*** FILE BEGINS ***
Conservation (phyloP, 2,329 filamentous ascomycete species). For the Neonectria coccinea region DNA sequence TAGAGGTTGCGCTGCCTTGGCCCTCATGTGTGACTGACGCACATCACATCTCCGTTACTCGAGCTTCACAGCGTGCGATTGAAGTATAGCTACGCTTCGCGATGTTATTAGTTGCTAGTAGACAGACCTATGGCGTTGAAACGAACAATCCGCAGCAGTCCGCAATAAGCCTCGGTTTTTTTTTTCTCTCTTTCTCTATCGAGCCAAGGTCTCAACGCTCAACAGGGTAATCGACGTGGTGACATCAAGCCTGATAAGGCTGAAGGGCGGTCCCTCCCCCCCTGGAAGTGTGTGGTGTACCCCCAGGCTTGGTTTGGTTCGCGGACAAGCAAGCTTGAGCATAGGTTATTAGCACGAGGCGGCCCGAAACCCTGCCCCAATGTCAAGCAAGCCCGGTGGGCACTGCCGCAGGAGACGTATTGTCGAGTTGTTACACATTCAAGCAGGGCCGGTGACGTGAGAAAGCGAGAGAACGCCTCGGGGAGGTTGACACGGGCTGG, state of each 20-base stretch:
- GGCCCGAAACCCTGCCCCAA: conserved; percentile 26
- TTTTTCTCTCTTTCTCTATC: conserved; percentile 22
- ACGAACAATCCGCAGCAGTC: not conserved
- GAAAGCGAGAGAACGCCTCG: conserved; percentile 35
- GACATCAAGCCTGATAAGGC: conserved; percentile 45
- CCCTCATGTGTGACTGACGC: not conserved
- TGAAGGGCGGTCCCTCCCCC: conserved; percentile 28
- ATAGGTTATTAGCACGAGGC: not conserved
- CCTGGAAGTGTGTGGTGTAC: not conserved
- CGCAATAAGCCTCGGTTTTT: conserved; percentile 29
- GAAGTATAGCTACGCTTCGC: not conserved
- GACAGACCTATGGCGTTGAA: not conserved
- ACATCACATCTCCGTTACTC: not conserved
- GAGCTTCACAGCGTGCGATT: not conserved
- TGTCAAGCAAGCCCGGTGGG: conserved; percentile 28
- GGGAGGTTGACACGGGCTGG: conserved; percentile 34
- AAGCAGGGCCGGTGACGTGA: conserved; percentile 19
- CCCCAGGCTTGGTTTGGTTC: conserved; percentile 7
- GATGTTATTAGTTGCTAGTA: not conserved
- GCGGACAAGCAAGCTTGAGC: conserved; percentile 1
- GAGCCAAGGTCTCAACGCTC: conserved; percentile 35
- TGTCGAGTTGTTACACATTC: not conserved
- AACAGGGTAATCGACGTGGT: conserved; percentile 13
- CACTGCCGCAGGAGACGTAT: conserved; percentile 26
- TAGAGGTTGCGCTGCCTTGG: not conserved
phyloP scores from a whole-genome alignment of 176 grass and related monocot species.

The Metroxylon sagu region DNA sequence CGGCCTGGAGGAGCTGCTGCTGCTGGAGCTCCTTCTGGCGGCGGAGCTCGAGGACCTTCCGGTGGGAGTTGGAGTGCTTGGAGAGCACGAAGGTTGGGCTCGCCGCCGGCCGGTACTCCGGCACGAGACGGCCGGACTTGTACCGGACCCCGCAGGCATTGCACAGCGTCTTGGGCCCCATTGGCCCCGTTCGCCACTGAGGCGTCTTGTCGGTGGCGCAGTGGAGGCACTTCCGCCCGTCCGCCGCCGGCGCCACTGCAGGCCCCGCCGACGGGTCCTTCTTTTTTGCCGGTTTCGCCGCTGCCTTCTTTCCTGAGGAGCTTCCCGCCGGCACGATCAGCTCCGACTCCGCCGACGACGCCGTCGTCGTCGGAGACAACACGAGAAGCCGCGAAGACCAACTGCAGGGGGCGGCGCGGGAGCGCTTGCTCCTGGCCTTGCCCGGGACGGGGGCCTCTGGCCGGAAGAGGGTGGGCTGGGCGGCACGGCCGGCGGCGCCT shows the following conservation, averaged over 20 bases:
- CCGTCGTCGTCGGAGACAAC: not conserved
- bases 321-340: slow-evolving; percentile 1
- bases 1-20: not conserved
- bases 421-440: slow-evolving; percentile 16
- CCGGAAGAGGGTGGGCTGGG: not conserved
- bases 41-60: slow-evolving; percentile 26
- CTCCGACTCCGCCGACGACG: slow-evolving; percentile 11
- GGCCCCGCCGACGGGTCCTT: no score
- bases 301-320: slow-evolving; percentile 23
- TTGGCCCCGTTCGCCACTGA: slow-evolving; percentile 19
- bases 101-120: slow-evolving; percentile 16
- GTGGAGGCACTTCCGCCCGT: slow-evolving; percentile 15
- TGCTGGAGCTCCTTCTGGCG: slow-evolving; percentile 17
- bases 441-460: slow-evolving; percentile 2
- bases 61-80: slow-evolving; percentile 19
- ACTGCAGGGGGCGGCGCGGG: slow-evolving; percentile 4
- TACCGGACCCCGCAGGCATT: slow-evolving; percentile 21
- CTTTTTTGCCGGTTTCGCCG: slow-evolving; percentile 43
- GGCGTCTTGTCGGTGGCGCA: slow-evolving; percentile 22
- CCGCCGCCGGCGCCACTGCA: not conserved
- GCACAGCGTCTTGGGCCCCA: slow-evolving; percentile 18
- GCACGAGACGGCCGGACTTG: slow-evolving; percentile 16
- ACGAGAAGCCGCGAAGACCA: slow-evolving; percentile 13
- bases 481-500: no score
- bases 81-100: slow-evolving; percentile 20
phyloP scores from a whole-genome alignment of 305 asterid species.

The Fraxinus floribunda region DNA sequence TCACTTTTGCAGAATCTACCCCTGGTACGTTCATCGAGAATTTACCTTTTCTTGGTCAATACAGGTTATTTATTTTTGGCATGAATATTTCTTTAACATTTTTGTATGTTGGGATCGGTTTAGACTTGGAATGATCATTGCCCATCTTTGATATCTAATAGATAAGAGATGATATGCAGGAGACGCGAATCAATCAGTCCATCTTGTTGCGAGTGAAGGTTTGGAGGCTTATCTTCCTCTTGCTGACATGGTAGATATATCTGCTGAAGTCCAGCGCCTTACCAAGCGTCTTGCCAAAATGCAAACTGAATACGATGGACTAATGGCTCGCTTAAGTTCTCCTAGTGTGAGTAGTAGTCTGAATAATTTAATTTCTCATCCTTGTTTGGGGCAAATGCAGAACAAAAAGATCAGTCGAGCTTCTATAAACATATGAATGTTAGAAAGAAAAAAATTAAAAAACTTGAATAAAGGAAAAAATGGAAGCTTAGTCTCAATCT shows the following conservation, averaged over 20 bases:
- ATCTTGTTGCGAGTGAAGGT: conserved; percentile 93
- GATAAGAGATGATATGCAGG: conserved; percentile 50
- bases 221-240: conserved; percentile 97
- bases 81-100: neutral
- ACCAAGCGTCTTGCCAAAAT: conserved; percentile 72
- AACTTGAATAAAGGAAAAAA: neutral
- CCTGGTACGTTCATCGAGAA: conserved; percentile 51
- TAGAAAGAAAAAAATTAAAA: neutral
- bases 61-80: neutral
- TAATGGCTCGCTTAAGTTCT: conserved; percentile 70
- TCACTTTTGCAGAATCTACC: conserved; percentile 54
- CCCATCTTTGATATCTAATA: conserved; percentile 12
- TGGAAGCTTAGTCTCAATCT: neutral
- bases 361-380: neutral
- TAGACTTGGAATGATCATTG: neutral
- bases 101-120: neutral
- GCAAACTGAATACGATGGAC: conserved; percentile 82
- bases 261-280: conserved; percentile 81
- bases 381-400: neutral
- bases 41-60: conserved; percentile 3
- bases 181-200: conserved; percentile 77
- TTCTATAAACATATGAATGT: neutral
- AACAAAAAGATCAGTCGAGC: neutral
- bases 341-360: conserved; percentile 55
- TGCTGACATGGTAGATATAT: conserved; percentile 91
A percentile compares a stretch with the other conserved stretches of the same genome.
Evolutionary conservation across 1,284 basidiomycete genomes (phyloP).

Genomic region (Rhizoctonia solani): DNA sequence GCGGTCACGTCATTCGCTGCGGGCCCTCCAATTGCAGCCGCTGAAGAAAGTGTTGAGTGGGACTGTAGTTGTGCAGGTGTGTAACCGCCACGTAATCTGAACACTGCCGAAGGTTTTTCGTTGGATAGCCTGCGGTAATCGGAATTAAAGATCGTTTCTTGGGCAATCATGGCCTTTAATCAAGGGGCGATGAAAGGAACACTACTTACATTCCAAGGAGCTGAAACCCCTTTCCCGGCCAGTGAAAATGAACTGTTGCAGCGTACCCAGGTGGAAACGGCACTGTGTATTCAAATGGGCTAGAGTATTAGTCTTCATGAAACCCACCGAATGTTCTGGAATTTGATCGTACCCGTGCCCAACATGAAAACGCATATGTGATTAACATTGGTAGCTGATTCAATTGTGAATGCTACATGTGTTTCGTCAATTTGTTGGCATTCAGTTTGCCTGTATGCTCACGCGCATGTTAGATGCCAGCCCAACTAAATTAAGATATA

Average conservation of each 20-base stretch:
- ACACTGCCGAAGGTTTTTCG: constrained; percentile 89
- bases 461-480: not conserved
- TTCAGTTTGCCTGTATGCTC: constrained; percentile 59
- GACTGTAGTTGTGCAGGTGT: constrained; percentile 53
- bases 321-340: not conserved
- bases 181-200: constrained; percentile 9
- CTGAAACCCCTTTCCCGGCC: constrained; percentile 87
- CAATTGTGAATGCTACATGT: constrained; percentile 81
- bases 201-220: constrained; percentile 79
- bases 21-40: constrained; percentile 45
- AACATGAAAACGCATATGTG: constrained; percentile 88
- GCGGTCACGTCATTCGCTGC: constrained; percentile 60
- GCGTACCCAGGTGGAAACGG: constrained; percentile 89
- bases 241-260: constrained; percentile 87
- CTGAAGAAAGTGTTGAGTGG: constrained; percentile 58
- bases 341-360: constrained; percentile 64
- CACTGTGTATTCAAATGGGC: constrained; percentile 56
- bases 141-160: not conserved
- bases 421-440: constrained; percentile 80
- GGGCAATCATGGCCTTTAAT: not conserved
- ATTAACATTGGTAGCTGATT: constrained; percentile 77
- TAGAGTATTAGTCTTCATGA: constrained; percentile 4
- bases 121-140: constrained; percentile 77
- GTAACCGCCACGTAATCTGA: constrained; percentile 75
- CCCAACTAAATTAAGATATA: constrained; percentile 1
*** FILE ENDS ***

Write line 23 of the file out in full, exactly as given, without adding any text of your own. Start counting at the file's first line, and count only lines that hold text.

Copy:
- TGTCGAGTTGTTACACATTC: not conserved